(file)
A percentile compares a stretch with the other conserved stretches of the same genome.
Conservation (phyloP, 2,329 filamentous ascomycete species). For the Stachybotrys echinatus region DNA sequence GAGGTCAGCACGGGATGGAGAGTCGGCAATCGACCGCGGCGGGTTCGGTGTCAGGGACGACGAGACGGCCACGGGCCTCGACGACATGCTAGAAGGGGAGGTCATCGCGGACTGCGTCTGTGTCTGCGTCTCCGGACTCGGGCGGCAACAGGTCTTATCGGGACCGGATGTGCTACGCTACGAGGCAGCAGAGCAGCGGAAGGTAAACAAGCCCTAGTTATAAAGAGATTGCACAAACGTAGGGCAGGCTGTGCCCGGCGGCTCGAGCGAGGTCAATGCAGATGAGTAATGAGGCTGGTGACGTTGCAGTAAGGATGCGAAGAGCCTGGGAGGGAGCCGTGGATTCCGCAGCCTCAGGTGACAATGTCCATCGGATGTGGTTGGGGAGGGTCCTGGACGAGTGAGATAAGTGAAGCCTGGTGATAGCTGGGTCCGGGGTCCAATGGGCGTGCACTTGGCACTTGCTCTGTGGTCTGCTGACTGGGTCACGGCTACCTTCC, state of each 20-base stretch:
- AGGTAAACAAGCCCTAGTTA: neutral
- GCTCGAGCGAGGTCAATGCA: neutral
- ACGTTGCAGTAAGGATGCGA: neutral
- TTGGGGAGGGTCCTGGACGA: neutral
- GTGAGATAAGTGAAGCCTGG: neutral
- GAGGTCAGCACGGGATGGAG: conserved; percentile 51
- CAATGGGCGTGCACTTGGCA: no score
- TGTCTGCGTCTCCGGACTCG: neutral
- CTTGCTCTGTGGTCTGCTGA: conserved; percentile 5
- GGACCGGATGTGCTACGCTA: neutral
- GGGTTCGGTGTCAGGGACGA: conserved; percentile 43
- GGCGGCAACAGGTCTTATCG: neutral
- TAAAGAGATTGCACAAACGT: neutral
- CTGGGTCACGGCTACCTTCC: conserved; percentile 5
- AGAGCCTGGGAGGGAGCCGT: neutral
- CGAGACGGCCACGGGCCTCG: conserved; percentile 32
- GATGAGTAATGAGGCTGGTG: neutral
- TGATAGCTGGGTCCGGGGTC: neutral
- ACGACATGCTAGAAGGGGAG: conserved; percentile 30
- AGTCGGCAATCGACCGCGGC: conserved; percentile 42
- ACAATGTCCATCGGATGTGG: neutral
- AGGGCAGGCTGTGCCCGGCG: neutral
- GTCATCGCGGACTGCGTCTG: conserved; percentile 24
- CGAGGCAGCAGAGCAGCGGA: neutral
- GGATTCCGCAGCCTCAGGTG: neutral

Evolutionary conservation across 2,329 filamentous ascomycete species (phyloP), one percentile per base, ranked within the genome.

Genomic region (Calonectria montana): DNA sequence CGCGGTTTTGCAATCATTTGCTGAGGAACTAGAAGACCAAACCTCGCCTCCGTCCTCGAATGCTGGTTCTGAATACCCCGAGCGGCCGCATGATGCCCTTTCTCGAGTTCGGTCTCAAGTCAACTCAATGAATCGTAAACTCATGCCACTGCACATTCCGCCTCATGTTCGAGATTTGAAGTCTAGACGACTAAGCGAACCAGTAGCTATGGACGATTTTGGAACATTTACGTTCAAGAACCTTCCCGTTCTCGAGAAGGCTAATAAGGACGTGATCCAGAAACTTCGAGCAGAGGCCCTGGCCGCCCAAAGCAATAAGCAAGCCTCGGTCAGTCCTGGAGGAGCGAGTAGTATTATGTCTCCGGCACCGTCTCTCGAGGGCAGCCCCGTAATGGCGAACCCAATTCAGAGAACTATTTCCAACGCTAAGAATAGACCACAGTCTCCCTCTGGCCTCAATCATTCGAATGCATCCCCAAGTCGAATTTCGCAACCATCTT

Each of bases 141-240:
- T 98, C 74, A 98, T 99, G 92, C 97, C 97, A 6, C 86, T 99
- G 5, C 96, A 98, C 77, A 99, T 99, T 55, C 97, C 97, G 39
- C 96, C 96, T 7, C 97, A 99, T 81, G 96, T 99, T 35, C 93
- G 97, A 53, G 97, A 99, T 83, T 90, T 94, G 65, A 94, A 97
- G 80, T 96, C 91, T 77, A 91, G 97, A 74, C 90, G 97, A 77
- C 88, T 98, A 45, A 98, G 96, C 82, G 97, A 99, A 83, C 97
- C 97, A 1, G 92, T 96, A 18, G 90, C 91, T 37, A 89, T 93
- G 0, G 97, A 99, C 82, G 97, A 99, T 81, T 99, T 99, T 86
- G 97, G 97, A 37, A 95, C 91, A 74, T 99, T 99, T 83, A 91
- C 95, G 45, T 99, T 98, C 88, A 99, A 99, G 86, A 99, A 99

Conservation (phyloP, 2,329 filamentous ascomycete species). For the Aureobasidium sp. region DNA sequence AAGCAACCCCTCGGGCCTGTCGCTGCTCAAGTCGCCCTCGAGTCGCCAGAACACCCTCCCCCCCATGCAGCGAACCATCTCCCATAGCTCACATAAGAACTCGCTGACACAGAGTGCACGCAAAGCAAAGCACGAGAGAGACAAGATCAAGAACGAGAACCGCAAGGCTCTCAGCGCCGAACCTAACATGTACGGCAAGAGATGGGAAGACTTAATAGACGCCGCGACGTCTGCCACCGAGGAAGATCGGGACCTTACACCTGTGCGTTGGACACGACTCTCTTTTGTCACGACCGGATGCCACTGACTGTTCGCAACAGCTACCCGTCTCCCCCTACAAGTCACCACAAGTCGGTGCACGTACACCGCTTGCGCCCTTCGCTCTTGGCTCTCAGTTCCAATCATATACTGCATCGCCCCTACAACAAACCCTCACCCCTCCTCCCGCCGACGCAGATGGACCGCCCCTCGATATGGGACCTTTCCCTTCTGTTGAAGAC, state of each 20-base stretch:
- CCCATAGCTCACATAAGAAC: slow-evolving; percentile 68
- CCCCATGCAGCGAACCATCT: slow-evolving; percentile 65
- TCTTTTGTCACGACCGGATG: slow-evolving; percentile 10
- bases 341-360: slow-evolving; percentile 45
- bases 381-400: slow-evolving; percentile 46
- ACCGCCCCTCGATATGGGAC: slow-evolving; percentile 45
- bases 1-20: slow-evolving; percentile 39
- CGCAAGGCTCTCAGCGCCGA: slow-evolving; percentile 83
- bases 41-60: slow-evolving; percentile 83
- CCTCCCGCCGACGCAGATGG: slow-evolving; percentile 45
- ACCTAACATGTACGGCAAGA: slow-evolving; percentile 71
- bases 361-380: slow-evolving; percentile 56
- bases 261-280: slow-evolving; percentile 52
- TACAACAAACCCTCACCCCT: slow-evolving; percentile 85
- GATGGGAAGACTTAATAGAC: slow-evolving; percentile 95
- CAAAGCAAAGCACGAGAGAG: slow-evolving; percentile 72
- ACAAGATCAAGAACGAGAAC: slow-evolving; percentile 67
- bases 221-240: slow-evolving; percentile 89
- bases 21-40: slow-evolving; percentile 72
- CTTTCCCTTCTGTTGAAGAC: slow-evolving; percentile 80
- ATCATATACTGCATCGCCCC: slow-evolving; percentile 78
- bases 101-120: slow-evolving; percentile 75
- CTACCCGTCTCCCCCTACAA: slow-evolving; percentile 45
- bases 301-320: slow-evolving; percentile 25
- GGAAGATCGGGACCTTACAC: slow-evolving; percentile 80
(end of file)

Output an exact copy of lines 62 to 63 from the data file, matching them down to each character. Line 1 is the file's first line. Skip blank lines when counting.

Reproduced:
- ATCATATACTGCATCGCCCC: slow-evolving; percentile 78
- bases 101-120: slow-evolving; percentile 75